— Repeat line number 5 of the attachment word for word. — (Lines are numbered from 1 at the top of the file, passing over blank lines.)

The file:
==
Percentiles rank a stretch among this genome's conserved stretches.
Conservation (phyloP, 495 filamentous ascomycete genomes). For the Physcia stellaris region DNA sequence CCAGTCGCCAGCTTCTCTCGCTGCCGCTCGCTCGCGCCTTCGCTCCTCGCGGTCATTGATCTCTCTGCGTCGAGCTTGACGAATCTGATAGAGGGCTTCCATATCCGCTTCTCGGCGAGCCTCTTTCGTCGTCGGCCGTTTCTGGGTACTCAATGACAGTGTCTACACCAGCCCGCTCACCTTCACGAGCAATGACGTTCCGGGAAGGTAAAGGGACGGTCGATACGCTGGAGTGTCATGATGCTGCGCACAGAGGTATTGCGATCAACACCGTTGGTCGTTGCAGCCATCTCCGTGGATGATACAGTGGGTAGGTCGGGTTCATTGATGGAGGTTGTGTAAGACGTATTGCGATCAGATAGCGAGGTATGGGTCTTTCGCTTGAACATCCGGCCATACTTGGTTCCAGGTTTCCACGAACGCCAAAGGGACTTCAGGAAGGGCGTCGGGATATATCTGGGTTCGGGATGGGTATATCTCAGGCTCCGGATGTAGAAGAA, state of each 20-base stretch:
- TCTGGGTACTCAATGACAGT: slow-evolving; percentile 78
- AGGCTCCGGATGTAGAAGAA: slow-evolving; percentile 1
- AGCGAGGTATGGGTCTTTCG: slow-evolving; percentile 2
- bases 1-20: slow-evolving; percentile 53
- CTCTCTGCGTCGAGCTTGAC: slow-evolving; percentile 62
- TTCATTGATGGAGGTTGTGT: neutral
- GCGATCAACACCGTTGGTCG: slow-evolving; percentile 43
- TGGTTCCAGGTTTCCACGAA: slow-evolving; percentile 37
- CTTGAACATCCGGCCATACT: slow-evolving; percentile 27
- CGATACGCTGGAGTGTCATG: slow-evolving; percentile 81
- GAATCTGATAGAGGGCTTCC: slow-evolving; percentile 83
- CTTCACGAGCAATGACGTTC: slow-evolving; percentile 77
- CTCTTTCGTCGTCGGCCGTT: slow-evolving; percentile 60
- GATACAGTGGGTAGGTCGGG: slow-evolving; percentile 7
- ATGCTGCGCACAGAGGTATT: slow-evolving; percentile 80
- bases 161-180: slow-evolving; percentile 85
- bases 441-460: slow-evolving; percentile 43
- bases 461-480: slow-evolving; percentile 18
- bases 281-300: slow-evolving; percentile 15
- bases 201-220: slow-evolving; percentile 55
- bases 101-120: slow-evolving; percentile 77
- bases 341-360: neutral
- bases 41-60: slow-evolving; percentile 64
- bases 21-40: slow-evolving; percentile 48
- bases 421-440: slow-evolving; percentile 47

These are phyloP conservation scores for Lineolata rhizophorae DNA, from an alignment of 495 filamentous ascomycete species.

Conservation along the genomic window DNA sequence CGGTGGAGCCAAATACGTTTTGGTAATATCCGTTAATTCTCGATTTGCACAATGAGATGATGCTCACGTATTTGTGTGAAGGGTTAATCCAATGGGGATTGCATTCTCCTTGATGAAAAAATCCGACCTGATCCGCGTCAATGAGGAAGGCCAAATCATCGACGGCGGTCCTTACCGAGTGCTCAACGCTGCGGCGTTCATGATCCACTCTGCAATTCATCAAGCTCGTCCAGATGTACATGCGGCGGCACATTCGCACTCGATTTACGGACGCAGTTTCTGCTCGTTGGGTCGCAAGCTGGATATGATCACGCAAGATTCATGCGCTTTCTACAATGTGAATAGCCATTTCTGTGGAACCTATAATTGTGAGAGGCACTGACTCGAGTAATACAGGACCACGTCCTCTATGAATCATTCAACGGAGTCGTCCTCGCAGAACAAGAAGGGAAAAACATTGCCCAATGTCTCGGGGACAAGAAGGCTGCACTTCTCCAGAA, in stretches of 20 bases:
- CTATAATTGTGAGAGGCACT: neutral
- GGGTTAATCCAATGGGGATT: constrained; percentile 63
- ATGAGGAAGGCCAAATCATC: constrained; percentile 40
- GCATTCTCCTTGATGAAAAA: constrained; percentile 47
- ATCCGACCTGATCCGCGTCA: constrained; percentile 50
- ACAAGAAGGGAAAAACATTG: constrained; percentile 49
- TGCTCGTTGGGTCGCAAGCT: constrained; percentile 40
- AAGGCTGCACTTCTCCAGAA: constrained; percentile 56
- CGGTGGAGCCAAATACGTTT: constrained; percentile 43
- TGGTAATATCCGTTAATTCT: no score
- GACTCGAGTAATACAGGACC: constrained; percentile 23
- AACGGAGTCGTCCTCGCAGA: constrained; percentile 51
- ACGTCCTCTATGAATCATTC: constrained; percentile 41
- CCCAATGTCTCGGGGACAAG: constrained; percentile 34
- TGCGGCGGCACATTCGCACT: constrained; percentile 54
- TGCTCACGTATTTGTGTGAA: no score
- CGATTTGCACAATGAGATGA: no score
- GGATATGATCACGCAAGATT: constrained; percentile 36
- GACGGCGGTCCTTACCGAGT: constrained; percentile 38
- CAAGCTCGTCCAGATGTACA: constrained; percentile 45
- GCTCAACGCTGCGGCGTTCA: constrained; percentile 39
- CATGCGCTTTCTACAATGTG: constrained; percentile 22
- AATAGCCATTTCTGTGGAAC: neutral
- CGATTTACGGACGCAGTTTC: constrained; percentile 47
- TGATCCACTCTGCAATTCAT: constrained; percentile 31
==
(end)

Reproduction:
- AGCGAGGTATGGGTCTTTCG: slow-evolving; percentile 2